By Kav Dadfar
One of the most powerful benefits of photography is being able to capture fleeting moments that happen so quickly, that they are missed by the naked eye, or are so obvious that most people just miss them by walking past. One key area where this happens is around the shopping experience. But, to capture images that really tell a story can be tough. Here are some tips to help you.
From the outside
The majority of the time, the first thing you will notice will be the shop front, but capturing a photo through the glass can be challenging. To avoid getting unwanted reflections, position your camera as close to the glass as possible, trying not to touch the glass for risk of damaging it. Use a polarizing filter and lens hood to help remove unwanted reflections. Compose your image carefully, and try to focus the photo on one element rather than trying to capture the whole window.
Avoid using a single on-camera flash
One of the great things about places that offer a shopping experience is that they are usually lit by a variety of light sources, which can give a pleasing result. Unfortunately, a single flash on-camera destroys that ambience by making the image seem flat. If the place you are photographing isn’t lit very well, consider using a tripod or alternatively use a higher ISO setting, but make sure you check out your camera’s capabilities at high ISO settings beforehand, to ensure that the noise will be acceptable.
To obtain the best shop or store photographs, get permission from the owner or manager, then you won’t have to rush or upset anyone. Not only is it common courtesy, but also means you may be able to capture a better angle, or use a tripod if you can’t shoot handheld. This is obviously much easier in locally independent stores than big national brands. If the owner is there and they aren’t busy, speak to them and ask them about their business. It is incredible how receptive people are when you show an interest. Buying something first also helps.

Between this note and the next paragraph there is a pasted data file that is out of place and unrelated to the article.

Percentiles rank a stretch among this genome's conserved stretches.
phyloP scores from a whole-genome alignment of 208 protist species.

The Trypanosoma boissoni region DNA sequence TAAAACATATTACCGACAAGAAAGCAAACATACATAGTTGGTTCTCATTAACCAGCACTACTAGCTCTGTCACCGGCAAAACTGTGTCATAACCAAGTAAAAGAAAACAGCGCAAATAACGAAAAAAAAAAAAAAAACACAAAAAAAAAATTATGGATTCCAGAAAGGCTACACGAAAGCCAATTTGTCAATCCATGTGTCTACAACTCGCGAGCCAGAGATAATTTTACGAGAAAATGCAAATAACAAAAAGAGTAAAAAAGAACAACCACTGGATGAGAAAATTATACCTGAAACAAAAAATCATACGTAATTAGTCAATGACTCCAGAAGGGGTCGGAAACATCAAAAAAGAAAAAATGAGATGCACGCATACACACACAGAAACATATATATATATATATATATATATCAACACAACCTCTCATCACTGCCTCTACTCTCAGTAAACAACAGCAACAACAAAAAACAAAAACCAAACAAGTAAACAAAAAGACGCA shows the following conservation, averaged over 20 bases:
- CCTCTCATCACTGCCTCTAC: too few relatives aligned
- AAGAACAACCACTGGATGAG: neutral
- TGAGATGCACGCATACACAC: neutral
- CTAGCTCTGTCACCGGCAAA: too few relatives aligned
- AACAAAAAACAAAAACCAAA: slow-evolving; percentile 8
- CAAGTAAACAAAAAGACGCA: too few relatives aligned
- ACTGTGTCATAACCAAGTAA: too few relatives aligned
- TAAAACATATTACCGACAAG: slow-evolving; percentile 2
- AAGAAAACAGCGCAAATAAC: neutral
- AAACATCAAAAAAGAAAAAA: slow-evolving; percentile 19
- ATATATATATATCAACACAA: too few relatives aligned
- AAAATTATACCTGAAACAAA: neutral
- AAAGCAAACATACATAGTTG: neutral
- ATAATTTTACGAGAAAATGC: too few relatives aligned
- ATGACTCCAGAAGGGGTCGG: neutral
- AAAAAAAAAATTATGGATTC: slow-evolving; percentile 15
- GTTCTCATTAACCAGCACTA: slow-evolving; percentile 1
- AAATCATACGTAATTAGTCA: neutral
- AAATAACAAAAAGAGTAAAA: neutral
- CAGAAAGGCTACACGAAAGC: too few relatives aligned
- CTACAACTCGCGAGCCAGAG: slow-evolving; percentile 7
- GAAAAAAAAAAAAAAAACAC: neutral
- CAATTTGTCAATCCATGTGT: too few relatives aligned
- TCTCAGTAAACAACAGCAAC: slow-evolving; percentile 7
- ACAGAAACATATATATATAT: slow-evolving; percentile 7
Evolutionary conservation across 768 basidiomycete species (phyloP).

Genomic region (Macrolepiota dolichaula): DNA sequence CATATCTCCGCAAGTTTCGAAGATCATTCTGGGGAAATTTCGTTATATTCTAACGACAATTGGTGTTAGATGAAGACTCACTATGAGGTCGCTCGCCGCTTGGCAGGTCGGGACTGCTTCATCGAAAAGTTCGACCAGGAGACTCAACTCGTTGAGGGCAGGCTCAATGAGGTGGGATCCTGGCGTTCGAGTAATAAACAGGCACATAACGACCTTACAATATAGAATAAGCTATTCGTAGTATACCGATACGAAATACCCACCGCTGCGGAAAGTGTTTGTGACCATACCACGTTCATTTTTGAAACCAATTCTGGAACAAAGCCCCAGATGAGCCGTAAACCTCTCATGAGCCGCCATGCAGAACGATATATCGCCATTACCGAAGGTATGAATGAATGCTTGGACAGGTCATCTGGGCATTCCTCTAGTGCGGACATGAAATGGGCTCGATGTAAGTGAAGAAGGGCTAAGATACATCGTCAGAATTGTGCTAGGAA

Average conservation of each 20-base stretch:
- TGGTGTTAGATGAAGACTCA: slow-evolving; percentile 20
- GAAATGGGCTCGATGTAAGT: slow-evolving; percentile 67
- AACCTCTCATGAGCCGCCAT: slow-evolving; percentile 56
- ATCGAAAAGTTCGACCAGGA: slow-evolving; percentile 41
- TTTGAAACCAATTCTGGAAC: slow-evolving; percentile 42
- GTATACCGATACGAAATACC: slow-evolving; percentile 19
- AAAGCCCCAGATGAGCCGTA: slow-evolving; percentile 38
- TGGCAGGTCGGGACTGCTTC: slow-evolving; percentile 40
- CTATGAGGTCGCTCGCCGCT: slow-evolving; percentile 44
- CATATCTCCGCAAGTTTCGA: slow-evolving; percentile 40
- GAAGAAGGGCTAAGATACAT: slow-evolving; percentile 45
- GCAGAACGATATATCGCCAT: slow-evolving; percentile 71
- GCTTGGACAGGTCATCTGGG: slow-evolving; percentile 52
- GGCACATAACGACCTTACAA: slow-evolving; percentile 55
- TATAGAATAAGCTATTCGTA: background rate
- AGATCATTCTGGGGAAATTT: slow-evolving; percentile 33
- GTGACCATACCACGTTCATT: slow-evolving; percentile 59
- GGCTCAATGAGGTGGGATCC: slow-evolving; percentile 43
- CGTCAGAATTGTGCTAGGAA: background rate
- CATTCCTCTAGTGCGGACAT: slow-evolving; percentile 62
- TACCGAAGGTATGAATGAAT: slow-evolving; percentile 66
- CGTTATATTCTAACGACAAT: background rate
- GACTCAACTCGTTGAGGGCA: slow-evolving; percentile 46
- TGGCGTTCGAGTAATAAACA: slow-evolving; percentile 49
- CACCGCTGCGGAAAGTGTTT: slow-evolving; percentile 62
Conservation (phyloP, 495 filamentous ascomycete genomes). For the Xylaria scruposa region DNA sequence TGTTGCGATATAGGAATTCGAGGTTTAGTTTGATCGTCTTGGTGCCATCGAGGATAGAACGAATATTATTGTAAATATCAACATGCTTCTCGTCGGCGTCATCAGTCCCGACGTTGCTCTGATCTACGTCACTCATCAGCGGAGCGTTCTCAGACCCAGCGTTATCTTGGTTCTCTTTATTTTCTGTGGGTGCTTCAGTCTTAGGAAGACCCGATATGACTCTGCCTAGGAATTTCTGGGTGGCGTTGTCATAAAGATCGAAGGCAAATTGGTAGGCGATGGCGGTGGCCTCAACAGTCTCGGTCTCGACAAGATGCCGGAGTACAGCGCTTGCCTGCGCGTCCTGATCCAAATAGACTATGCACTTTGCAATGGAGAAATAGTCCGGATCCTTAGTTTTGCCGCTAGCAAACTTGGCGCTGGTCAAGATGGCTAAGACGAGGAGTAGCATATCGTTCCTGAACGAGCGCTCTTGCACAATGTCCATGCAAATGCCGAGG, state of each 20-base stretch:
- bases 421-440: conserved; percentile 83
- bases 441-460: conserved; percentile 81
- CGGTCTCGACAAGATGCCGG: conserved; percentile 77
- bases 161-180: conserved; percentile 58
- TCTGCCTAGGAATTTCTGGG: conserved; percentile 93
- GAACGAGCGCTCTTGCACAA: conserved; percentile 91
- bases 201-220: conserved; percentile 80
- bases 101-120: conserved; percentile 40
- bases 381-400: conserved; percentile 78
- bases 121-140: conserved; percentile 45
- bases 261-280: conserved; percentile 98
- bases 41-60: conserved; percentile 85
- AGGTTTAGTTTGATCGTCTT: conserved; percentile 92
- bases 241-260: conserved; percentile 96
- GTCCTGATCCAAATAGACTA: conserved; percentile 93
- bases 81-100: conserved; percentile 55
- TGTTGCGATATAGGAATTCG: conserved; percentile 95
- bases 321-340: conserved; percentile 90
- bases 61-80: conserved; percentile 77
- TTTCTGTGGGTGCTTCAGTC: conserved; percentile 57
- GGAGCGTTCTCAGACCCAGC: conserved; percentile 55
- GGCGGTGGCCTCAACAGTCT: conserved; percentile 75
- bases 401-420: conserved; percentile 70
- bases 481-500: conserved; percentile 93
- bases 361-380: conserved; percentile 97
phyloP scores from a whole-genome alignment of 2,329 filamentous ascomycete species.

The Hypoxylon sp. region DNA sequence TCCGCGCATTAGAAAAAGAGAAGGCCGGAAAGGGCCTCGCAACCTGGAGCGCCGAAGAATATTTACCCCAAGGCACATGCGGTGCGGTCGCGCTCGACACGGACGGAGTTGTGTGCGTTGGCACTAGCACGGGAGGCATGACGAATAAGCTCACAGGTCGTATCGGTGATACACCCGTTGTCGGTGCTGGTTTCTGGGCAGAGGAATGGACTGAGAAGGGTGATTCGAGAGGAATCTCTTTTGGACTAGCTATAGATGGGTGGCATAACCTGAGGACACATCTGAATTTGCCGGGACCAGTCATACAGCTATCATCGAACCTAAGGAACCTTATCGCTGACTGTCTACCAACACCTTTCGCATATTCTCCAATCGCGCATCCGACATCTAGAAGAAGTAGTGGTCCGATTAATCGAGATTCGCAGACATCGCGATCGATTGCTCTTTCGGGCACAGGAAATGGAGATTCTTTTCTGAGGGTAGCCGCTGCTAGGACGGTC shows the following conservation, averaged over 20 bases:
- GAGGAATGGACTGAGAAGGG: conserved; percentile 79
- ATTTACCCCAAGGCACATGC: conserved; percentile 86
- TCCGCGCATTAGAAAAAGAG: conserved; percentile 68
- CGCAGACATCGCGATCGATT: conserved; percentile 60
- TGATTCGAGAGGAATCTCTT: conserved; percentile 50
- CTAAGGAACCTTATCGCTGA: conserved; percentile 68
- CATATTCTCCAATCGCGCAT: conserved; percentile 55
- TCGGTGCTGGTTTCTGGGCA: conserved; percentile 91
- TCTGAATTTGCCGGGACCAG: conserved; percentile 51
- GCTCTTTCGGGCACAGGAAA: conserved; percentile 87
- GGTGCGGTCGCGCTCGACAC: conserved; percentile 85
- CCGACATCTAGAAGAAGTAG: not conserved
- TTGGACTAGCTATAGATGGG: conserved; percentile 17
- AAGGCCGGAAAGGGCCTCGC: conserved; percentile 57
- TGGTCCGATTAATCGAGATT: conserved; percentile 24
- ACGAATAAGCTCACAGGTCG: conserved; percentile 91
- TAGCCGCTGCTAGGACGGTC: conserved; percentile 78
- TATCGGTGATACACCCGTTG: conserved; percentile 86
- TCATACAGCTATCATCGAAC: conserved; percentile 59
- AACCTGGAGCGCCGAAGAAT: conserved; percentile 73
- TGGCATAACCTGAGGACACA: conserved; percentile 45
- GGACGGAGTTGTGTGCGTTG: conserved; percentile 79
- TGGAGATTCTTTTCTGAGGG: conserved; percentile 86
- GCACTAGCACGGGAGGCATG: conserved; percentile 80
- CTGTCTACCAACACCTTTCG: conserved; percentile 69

Know the rules
One thing to be aware of is that sometimes in shopping malls or certain markets, photography is not allowed. For example, the MBK Center in Bangkok does not allow photography inside, so respect the rules and avoid taking photos. If you do miss the signs and are asked by security not to take photos, apologize, and don’t take any more! Often the rule could be because of religious or security reasons, and it is not worth getting into trouble in a foreign country, when you don’t speak the language.
The advances in cameras and lenses means it is easier than ever to capture close-ups of products, and produce, that people would not see with the naked eye. These types of photos work incredibly well when you fill the entire frame or show close-ups of the details. So don’t be afraid to get close and zoom in, you may find that you capture images that are incredibly unique.
Moment of interaction
It is incredibly rewarding capturing moments that are otherwise missed. These tend to happen when a customer and vendor are interacting. That could be making a sale, trying a sample, or the exchange of money for goods. These are all wonderful stories, which say a lot about the venue but also about the people involved. So always be on the lookout, and make sure your camera’s settings are ready so that as soon as the moment arrives, you are able to capture it.
Shopping probably isn’t the first thing people have on their list to photograph, but considering how much of our daily lives are centered around it, not to mentioned how much it forms our holiday experiences, it should be on everyone’s list. The opportunities are endless and results can be captivating.
What are your tips for capturing the shopping experience? Share your tips and your shopping images below.
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